- Heroes entering the adult world. In The Man Who Cheated Himself,
Dall is getting married and starting his first case as a homicide detective.
- A woman who somewhat inadvertently kills a man, getting the hero in trouble.
- Dull looking offices for civic authorities: the warden here, the cops in The Man Who Cheated Himself.
- A watch tower at the prison recalls the fort in The Man Who Cheated Himself.
- A hero getting tailed by a tough man in a car.
- Deep focus shots through car windows.
The Man Behind the Gun
The Man Behind the Gun (1952) has one of the most complex
plots of any 1950's Western. In fact, the less you know about
the plot, the more enjoyable the film might be. One of its chief
pleasures is watching its endlessly complex plot unfold.
The film mixes the personal with the political: both the personal relationships
of the characters are important, as well as their connection to
the political drama in which they are caught.
The title The Man Behind the Gun has little relationship
to the movie. It is a generic Western title that could have been
slapped on any film.
Family Life: the Dark Side
The Man Behind the Gun shows skepticism about family life,
again. The relation of the heroine to her boyfriend is troubled,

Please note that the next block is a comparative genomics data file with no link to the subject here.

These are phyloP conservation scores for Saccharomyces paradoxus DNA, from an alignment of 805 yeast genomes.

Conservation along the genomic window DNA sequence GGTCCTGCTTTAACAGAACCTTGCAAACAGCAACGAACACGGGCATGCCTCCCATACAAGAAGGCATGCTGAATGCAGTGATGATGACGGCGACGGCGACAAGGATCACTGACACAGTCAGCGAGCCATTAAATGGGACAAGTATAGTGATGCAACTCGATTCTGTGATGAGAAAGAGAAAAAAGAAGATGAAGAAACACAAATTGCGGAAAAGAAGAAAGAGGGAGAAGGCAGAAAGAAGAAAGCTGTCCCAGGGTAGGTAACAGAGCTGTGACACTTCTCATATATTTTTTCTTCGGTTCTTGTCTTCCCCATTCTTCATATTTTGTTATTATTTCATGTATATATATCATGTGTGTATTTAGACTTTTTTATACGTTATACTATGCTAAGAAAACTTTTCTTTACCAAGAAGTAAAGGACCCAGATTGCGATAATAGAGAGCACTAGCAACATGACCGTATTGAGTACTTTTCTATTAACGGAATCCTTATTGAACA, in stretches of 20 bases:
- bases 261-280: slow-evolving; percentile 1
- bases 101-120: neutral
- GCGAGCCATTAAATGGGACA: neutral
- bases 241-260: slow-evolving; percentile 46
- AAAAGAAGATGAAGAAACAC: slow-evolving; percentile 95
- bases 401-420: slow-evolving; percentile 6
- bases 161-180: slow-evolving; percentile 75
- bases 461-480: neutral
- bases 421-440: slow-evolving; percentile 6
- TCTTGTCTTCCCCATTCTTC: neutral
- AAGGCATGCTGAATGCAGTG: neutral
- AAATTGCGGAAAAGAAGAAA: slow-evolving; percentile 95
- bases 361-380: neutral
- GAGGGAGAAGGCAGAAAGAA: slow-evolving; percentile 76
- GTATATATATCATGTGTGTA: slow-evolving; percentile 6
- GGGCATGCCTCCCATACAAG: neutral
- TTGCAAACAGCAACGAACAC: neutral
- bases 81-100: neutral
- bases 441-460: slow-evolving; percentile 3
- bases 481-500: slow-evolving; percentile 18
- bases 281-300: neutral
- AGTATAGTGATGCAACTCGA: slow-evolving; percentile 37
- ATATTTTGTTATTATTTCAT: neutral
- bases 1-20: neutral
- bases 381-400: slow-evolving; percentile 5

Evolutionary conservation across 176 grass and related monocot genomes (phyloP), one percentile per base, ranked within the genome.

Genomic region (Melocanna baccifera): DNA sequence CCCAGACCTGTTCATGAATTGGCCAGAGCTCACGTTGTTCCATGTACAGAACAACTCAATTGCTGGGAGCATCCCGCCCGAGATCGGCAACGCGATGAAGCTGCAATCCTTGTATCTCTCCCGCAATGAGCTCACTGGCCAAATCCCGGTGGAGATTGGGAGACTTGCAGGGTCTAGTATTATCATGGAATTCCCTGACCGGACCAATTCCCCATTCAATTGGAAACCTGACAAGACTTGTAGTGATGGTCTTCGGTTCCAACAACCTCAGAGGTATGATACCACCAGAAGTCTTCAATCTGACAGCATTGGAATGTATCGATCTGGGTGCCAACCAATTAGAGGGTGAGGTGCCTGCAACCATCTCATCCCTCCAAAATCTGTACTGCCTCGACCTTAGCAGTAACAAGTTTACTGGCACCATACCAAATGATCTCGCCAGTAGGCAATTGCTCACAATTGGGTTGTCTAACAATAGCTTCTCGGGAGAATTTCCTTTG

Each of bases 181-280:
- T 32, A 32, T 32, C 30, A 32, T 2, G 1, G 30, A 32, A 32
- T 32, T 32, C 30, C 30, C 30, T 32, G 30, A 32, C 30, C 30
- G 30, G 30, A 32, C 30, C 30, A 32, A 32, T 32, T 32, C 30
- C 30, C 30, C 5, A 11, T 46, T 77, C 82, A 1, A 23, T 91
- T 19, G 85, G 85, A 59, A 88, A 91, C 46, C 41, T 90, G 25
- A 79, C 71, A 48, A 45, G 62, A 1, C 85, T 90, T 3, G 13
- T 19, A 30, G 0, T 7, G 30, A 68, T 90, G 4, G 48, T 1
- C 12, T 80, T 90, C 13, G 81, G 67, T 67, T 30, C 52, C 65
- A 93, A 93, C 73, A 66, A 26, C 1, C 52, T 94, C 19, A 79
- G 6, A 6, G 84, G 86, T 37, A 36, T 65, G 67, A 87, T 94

as is the relationship between the Senator and his sister.
Los Angeles in the 1850's
The setting of The Man Behind the Gun is unusual: Los Angeles
in the 1850's. Los Angeles is already a well-developed city by
this time, but one drastically different from today's metropolis.
Most Westerns take place in a sort of never-never land. They
might describe themselves as being set in Dodge City or Cheyenne,
but little attempt is made to relate these places to the modern
cities of the same name. These cities are just abstract Western
towns, which could be given any name.
By contrast, the Los Angeles
of this movie is recognizably both similar to and different from
the city of today. The geography is the same, the all important
issue of water rights is the same.
But the city also has an entirely different look and feel from today's city.
The sets also do not look like the generic "Western town" sets of so many
movies. Instead, they have a Spanish feel, crossed with an Old
West look. They also look extremely prosperous and bustling. Many
Western towns in the movies have a "primitive" look;
but LA here looks sophisticated, even glamorous, and fairly well
developed and booming. This makes this film as much a historical
drama, as it is any sort of Western.